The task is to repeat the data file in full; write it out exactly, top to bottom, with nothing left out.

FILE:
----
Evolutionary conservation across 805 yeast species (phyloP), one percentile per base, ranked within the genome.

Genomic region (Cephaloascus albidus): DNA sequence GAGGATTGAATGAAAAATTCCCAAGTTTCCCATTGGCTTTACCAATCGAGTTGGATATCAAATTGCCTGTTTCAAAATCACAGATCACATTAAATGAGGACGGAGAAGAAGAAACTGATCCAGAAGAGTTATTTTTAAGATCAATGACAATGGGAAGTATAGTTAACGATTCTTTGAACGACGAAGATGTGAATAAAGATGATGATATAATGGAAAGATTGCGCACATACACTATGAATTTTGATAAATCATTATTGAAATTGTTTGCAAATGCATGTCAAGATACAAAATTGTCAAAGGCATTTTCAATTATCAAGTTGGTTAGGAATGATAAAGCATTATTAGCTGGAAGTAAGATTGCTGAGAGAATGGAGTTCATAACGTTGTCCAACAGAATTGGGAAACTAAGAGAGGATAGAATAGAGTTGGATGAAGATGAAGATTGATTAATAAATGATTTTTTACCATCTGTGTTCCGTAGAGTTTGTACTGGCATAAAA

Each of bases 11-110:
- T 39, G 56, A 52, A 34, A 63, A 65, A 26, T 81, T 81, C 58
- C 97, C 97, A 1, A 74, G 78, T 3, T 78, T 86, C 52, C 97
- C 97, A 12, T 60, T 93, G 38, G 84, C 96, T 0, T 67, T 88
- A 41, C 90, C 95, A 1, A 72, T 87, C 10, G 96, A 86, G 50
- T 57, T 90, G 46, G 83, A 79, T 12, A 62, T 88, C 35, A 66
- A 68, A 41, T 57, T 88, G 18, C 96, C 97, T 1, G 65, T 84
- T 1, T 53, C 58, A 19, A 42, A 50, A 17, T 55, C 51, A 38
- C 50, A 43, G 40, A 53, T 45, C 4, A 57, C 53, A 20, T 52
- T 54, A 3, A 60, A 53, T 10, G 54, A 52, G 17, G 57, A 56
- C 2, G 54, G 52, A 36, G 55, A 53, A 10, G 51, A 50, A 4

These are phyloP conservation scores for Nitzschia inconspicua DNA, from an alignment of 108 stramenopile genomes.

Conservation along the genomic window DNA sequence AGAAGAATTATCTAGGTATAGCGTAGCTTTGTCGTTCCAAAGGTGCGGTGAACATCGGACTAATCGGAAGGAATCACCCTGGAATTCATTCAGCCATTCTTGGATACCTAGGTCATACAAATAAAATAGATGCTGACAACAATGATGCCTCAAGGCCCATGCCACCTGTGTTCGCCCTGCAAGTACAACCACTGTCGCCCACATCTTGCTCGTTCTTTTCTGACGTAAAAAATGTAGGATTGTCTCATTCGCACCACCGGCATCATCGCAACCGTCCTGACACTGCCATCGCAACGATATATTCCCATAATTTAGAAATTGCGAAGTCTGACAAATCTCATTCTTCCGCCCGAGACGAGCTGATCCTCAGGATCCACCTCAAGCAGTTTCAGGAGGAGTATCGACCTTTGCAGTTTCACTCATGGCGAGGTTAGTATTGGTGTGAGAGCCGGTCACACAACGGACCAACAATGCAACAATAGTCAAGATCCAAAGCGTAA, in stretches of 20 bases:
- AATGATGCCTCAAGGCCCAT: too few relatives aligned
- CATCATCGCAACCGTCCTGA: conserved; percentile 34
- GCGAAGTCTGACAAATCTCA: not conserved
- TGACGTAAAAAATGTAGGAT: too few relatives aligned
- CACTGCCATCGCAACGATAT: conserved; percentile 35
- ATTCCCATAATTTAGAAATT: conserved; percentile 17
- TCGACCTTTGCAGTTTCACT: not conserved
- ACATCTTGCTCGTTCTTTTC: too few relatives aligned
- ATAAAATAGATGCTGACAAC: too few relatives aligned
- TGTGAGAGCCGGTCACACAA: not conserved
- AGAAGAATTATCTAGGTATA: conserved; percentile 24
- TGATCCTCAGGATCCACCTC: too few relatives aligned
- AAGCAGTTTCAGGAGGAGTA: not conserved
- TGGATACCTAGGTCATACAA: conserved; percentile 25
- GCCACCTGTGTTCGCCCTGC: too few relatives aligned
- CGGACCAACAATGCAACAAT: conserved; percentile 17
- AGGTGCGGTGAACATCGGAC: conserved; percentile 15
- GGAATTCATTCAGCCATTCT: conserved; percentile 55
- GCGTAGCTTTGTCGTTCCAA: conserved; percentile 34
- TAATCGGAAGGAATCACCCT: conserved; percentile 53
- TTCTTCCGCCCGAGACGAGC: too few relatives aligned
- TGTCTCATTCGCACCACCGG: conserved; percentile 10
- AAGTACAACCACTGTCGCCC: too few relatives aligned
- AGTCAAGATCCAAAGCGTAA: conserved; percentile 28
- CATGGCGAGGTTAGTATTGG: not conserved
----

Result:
Evolutionary conservation across 805 yeast species (phyloP), one percentile per base, ranked within the genome.

Genomic region (Cephaloascus albidus): DNA sequence GAGGATTGAATGAAAAATTCCCAAGTTTCCCATTGGCTTTACCAATCGAGTTGGATATCAAATTGCCTGTTTCAAAATCACAGATCACATTAAATGAGGACGGAGAAGAAGAAACTGATCCAGAAGAGTTATTTTTAAGATCAATGACAATGGGAAGTATAGTTAACGATTCTTTGAACGACGAAGATGTGAATAAAGATGATGATATAATGGAAAGATTGCGCACATACACTATGAATTTTGATAAATCATTATTGAAATTGTTTGCAAATGCATGTCAAGATACAAAATTGTCAAAGGCATTTTCAATTATCAAGTTGGTTAGGAATGATAAAGCATTATTAGCTGGAAGTAAGATTGCTGAGAGAATGGAGTTCATAACGTTGTCCAACAGAATTGGGAAACTAAGAGAGGATAGAATAGAGTTGGATGAAGATGAAGATTGATTAATAAATGATTTTTTACCATCTGTGTTCCGTAGAGTTTGTACTGGCATAAAA

Each of bases 11-110:
- T 39, G 56, A 52, A 34, A 63, A 65, A 26, T 81, T 81, C 58
- C 97, C 97, A 1, A 74, G 78, T 3, T 78, T 86, C 52, C 97
- C 97, A 12, T 60, T 93, G 38, G 84, C 96, T 0, T 67, T 88
- A 41, C 90, C 95, A 1, A 72, T 87, C 10, G 96, A 86, G 50
- T 57, T 90, G 46, G 83, A 79, T 12, A 62, T 88, C 35, A 66
- A 68, A 41, T 57, T 88, G 18, C 96, C 97, T 1, G 65, T 84
- T 1, T 53, C 58, A 19, A 42, A 50, A 17, T 55, C 51, A 38
- C 50, A 43, G 40, A 53, T 45, C 4, A 57, C 53, A 20, T 52
- T 54, A 3, A 60, A 53, T 10, G 54, A 52, G 17, G 57, A 56
- C 2, G 54, G 52, A 36, G 55, A 53, A 10, G 51, A 50, A 4

These are phyloP conservation scores for Nitzschia inconspicua DNA, from an alignment of 108 stramenopile genomes.

Conservation along the genomic window DNA sequence AGAAGAATTATCTAGGTATAGCGTAGCTTTGTCGTTCCAAAGGTGCGGTGAACATCGGACTAATCGGAAGGAATCACCCTGGAATTCATTCAGCCATTCTTGGATACCTAGGTCATACAAATAAAATAGATGCTGACAACAATGATGCCTCAAGGCCCATGCCACCTGTGTTCGCCCTGCAAGTACAACCACTGTCGCCCACATCTTGCTCGTTCTTTTCTGACGTAAAAAATGTAGGATTGTCTCATTCGCACCACCGGCATCATCGCAACCGTCCTGACACTGCCATCGCAACGATATATTCCCATAATTTAGAAATTGCGAAGTCTGACAAATCTCATTCTTCCGCCCGAGACGAGCTGATCCTCAGGATCCACCTCAAGCAGTTTCAGGAGGAGTATCGACCTTTGCAGTTTCACTCATGGCGAGGTTAGTATTGGTGTGAGAGCCGGTCACACAACGGACCAACAATGCAACAATAGTCAAGATCCAAAGCGTAA, in stretches of 20 bases:
- AATGATGCCTCAAGGCCCAT: too few relatives aligned
- CATCATCGCAACCGTCCTGA: conserved; percentile 34
- GCGAAGTCTGACAAATCTCA: not conserved
- TGACGTAAAAAATGTAGGAT: too few relatives aligned
- CACTGCCATCGCAACGATAT: conserved; percentile 35
- ATTCCCATAATTTAGAAATT: conserved; percentile 17
- TCGACCTTTGCAGTTTCACT: not conserved
- ACATCTTGCTCGTTCTTTTC: too few relatives aligned
- ATAAAATAGATGCTGACAAC: too few relatives aligned
- TGTGAGAGCCGGTCACACAA: not conserved
- AGAAGAATTATCTAGGTATA: conserved; percentile 24
- TGATCCTCAGGATCCACCTC: too few relatives aligned
- AAGCAGTTTCAGGAGGAGTA: not conserved
- TGGATACCTAGGTCATACAA: conserved; percentile 25
- GCCACCTGTGTTCGCCCTGC: too few relatives aligned
- CGGACCAACAATGCAACAAT: conserved; percentile 17
- AGGTGCGGTGAACATCGGAC: conserved; percentile 15
- GGAATTCATTCAGCCATTCT: conserved; percentile 55
- GCGTAGCTTTGTCGTTCCAA: conserved; percentile 34
- TAATCGGAAGGAATCACCCT: conserved; percentile 53
- TTCTTCCGCCCGAGACGAGC: too few relatives aligned
- TGTCTCATTCGCACCACCGG: conserved; percentile 10
- AAGTACAACCACTGTCGCCC: too few relatives aligned
- AGTCAAGATCCAAAGCGTAA: conserved; percentile 28
- CATGGCGAGGTTAGTATTGG: not conserved